Sunday 8 January 2017


Last night we went to an historic theatre /cinema to see the movie The Man from Snowy River. It's not a new movie. It was made in Australia, in 1982, set in 1880s  and is based on the works of Banjo Patterson, especially his well -known poem of the same title.   

 The theatre is a multi purpose building in which I held my husband's 50 th birthday party. It dates from the 1930s and has recently been refurbished. Downstairs has a clear floor, but upstairs has the tiered folding padded seating of the heyday of the cinemas when it was first built. 

Copyright Acerules



Daughter watches the credits after the movie, while other patrons finish their champagne. 



The Man From Snowy River is a good family movie with wonderful cinematography of the Australian "High Country", as we call the Snowy mountain ranges. The horse sequences and rough riding are spectacular too. The plot only really works in the context of the iconic poetry on which it is based. It's important to read the poems, so I will include those later. They even included the poet as a character in the movie. As poet myself, I'm pleased when poetry is used as inspiration in the other artforms.

I last saw this film when it came out the first time when I was in my last year at high school. I bought the sheet music and played it alot on piano, pouring out my affections for whichever boy I was enamoured of in the next few years. It's good 1980 s music, but should not have been used for the female lead, Jessica, to play on piano . As background, it's very good music , I just don't like obvious makeup or modern music in period dramas. 

I remember when the film came out, that many people didn't like Kirk Douglas, an American, being cast in an interpretation of an Australian iconic poem. He was good, but I'd say his hiring was an attempt to get into the American box offices.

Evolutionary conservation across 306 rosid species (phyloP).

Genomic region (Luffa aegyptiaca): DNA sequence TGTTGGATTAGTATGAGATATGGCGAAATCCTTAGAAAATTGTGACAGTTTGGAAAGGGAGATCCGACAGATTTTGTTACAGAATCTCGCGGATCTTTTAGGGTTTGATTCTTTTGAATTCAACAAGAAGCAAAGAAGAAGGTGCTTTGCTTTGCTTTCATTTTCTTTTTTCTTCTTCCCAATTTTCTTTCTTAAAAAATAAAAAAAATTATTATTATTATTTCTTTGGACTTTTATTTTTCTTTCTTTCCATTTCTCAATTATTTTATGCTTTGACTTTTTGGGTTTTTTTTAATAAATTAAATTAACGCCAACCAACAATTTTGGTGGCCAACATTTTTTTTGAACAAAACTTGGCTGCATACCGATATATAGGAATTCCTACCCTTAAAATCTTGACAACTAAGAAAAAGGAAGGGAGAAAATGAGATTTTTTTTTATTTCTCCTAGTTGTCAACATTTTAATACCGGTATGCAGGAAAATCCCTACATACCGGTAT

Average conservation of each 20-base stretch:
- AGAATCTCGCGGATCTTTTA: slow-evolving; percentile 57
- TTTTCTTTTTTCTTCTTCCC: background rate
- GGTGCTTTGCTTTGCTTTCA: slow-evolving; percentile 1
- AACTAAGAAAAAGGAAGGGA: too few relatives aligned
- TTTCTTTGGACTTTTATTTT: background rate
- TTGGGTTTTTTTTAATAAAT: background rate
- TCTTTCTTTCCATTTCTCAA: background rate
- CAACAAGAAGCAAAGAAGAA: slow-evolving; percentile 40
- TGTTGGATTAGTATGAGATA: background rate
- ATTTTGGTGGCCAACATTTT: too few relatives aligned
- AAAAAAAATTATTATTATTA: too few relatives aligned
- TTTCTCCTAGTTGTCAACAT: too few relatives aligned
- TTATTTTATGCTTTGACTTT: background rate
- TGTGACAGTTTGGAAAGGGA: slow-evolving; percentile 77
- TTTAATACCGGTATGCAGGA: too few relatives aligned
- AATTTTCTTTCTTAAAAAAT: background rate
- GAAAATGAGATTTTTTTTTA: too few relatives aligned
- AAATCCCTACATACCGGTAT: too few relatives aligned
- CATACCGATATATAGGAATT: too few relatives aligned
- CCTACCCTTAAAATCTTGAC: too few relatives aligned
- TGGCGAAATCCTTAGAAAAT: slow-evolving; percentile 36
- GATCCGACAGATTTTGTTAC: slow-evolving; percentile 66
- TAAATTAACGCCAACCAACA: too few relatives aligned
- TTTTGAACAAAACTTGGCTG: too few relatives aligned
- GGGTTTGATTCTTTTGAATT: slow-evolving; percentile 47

There is a disappointing lack of chemistry between the two romantic leads, though the kissing scenes are sweet. This helps make the love story suitable for children, but doesn't resonate with adults. The back story of the deceased mother of Jessica also could have been handled with more passion, maybe a reenactment, as it was a plot gem. The character of the aunt was played beautifully, with nuance.

The fact remains, that it is the incredible horsemanship, scenery and horses that are the mesmeric stars of this movie, and have ensured it's immortality in Australian cinema history. 

Quote from the movie:

"Jessica Harrison: [viewing from horseback, after Jim saves Jessica and they kiss, a change coming in the Aussie mountain weather] It changes so suddenly. One moment it's paradise, the next it's trying to kill you. 
Jim Craig: Yep, that's how it can be up here. If it was easy to get to know it, it would be not challenging. You've got to treat the mountains like a high-spirited horse; never take it for granted. 
Jessica Harrison: It's the same with people, too." IMBd site.


I had written him a letter which I had, for want of better
   Knowledge, sent to where I met him down the Lachlan, years ago,
He was shearing when I knew him, so I sent the letter to him,
   Just “on spec”, addressed as follows: “Clancy, of The Overflow”.

And an answer came directed in a writing unexpected,
   (And I think the same was written in a thumbnail dipped in tar)
‘Twas his shearing mate who wrote it, and verbatim I will quote it:
   “Clancy’s gone to Queensland droving, and we don’t know where he are.”

In my wild erratic fancy visions come to me of Clancy
   Gone a-droving “down the Cooper” where the western drovers go;
As the stock are slowly stringing, Clancy rides behind them singing,
   For the drover’s life has pleasures that the townsfolk never know.

And the bush hath friends to meet him, and their kindly voices greet him
   In the murmur of the breezes and the river on its bars,
And he sees the vision splendid of the sunlit plains extended,